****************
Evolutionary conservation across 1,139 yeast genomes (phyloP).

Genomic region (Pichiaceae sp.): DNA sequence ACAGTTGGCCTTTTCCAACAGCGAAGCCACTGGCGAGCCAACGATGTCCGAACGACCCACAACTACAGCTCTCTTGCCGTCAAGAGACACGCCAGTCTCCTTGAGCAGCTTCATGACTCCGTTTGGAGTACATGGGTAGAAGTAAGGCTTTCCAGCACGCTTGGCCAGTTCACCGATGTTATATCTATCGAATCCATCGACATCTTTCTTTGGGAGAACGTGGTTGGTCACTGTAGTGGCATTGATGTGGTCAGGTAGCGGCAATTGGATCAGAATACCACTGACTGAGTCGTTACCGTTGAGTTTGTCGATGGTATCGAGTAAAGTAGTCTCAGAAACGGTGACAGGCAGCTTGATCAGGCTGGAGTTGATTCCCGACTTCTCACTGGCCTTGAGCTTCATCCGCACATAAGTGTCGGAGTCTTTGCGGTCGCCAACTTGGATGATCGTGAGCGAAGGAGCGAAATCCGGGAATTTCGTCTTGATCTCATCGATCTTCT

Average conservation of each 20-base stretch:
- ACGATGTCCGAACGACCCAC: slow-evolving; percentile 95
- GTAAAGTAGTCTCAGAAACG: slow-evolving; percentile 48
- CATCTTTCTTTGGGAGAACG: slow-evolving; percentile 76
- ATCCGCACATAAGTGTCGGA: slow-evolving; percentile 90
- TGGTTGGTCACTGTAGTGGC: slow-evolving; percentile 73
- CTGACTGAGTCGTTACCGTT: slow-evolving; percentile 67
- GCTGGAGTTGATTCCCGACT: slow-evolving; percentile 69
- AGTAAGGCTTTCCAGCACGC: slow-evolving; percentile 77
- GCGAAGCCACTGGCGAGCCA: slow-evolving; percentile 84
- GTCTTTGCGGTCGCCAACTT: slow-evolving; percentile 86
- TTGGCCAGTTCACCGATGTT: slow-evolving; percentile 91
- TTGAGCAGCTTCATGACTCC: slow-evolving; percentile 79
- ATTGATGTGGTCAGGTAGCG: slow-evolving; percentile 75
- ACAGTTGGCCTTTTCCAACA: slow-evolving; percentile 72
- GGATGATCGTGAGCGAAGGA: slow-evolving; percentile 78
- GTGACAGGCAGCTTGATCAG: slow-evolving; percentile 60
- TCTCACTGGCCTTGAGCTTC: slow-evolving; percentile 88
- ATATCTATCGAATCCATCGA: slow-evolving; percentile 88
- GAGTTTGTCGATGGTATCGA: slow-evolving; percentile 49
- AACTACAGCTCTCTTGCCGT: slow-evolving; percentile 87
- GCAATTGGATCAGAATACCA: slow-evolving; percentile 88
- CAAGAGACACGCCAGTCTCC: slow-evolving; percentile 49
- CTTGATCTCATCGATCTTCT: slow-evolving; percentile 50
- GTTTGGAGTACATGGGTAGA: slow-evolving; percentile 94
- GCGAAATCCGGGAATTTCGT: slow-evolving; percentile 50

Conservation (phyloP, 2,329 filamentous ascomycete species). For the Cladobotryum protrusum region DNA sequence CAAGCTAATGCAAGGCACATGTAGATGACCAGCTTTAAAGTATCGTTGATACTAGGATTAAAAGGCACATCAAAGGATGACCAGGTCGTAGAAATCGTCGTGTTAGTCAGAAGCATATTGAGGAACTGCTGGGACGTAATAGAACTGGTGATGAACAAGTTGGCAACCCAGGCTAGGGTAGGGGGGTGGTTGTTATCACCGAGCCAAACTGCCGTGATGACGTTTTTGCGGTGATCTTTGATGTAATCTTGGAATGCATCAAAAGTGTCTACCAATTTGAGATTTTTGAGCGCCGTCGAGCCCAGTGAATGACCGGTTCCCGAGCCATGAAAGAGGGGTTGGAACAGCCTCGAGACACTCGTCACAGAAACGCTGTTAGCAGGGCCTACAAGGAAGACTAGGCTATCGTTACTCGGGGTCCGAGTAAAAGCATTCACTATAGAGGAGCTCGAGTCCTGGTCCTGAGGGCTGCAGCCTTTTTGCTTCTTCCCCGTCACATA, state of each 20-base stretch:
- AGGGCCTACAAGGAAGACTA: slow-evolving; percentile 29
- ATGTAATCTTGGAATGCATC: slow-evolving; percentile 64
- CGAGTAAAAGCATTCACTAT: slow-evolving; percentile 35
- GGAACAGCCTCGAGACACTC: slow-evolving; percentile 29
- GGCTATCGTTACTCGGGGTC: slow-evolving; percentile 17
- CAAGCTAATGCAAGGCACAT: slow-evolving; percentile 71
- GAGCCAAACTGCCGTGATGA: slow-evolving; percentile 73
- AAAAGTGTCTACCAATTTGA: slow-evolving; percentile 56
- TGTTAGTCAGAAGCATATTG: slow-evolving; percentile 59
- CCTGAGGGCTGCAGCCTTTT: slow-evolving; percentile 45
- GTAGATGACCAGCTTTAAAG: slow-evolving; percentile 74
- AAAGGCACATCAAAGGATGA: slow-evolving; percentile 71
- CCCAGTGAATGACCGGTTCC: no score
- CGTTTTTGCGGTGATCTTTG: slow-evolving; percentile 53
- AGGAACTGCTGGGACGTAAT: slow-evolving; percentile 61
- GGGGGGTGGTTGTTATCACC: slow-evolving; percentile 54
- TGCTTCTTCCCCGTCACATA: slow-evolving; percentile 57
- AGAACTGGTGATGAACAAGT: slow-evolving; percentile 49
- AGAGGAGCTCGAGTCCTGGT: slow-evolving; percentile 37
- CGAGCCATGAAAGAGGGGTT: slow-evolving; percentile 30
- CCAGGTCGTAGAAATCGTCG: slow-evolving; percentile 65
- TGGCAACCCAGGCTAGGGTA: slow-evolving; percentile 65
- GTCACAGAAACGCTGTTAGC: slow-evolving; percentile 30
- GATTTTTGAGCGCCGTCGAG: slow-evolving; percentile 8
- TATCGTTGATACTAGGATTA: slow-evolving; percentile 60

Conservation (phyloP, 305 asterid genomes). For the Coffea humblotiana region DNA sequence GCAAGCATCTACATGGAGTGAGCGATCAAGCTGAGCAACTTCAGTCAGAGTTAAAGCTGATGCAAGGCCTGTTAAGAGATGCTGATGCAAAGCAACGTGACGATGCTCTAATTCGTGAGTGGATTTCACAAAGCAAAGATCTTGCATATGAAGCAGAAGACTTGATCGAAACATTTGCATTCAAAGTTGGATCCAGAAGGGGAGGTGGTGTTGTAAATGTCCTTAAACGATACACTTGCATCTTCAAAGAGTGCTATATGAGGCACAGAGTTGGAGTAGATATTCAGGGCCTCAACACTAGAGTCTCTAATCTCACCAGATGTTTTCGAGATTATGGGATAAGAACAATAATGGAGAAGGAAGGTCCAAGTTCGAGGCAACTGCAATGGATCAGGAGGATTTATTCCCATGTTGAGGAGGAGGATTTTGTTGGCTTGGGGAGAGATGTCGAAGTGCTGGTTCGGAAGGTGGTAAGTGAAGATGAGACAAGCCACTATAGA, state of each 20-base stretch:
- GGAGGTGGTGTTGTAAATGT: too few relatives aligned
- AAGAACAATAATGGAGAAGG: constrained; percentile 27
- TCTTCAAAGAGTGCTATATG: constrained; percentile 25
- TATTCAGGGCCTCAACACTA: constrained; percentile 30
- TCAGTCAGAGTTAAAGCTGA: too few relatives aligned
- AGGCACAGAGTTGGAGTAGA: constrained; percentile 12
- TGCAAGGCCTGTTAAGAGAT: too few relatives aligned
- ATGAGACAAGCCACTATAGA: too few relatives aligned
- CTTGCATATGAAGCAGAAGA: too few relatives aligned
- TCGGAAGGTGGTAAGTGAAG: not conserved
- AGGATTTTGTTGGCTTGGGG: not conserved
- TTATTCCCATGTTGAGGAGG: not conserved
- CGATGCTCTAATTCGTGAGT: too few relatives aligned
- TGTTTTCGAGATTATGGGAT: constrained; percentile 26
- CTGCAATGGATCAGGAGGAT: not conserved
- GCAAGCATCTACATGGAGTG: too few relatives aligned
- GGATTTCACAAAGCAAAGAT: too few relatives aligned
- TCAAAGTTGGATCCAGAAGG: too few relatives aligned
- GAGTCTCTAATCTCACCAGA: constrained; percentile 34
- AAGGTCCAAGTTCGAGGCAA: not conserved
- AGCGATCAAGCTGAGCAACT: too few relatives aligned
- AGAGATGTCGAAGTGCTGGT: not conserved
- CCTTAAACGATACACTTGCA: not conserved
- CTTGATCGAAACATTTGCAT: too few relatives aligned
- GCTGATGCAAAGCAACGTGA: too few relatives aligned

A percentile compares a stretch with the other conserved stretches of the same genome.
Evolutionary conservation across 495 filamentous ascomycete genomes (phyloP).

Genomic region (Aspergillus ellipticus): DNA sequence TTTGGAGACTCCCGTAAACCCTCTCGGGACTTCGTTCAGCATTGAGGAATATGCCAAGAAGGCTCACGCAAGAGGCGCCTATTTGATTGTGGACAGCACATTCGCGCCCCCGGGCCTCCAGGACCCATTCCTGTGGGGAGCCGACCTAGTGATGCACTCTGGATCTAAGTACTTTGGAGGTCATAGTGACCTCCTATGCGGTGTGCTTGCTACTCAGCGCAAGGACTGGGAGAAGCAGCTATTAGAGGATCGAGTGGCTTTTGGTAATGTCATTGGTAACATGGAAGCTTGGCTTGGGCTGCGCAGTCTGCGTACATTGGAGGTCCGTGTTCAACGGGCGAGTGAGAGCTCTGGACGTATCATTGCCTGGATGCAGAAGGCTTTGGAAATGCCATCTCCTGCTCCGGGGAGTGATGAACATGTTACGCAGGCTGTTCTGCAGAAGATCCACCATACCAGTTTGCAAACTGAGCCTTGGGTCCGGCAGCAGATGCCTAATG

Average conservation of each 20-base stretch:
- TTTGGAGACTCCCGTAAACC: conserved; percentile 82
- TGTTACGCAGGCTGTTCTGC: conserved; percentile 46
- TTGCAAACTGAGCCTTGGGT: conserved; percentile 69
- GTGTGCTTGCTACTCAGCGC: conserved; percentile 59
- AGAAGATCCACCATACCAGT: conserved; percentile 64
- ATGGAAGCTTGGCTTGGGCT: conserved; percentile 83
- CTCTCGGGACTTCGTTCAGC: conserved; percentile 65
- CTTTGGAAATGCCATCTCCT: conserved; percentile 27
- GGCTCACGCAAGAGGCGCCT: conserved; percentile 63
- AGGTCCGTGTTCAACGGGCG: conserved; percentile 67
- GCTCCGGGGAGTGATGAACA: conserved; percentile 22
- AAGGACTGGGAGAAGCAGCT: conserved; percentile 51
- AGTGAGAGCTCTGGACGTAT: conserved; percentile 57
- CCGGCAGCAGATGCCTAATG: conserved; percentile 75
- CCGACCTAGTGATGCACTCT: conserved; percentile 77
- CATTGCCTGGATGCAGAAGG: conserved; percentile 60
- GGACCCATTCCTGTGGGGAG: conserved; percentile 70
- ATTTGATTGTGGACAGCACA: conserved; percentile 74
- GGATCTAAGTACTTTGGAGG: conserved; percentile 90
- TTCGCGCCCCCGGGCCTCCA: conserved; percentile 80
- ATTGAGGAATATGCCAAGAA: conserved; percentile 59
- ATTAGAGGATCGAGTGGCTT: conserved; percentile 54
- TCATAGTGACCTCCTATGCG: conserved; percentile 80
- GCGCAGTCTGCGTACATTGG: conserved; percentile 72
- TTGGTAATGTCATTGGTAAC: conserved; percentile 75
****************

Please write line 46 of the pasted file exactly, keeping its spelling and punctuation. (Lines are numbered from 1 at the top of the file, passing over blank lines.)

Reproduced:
- TGCTTCTTCCCCGTCACATA: slow-evolving; percentile 57